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Tourists or Pilgrims?

July 6, 2014

clip_image001A reader writes:

There is something of a circus-like sideshow dimension to this whole 2015 thing in Turin.  Which nutty professor do we sign up with, the miracle image maker or the natural image maker? We need a faker maker tour led by none other than Professor Berry?  We need to know who do we want to rub elbows with and what is for dinner?  Are the busses air conditioned and will there be time for shopping? Do we have to stand in line and do we get free monogrammed ponchos if it rains? These people are tourists, not pilgrims. A pilgrim shows up alone or with a couple of friends, sleeps in a hostel or inexpensive hotel and eats in food courts or on outdoor benches. But that is not good for business.

Colin Berry has expressed his views in Are we there yet?  Check it out.  There is much there I agree with.

  1. Charles Freeman
    July 6, 2014 at 7:57 am

    Can I say that having led a tour to Turin last year it is one of the most civilized of Italian cities. The centre is almost traffic free after 9 am and stunning Baroque streets radiate out from the former Royal Palace. There is wealth of cafes and you can even buy a Chocopass allowing you to get free samples from the many small chocolate shops. The Slow Food Movement was born here and excellent food can be got at good prices.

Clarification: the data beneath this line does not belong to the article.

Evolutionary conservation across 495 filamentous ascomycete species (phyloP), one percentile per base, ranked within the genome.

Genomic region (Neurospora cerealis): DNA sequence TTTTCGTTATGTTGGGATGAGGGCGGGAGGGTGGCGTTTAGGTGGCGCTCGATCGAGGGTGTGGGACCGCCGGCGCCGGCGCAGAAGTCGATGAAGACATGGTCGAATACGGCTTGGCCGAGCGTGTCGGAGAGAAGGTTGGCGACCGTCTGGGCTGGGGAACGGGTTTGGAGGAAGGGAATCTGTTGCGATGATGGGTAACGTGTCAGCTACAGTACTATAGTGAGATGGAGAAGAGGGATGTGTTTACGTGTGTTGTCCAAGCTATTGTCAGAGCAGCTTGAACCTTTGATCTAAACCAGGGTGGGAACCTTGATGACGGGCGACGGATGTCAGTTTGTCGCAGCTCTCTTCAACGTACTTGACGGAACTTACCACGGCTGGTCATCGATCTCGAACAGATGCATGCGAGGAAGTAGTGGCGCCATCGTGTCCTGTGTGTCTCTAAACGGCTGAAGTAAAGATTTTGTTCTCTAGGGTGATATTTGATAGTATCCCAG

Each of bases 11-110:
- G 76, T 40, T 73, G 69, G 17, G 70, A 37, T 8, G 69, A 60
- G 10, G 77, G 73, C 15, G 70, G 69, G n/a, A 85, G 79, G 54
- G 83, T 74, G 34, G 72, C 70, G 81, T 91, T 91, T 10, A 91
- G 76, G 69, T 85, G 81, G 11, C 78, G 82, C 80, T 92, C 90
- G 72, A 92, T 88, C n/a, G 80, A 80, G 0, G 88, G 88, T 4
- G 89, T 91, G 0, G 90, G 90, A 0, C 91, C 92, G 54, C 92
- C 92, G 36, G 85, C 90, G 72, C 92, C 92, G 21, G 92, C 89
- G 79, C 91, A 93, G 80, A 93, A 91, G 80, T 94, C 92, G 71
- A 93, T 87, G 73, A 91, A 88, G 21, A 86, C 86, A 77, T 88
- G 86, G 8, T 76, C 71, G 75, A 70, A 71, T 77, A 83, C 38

Don’t miss out on the superbly restored royal hunting lodges, a short distance from the centre and there is the Agnelli art collection in the old FIAT factory as well as excellent museums of cars and cinema.
    So once you have venerated the Shroud hang about a bit to enjoy the city! My group had a great time.

  2. Louis
    July 6, 2014 at 6:13 pm

    Only God can judge what goes on deep inside the heart, so we cannot generalise. One thing is clear: there are those rare pilgrims in Catholicism who walk for kilometres carrying a wooden cross — and not to Santiago de Compostela, taking photographs along the way to show family and friends or to write books — and climb up the stairs of the church kneeling. They don’t know where they will lodge, what they will be able to eat, have no money to buy souvenirs….

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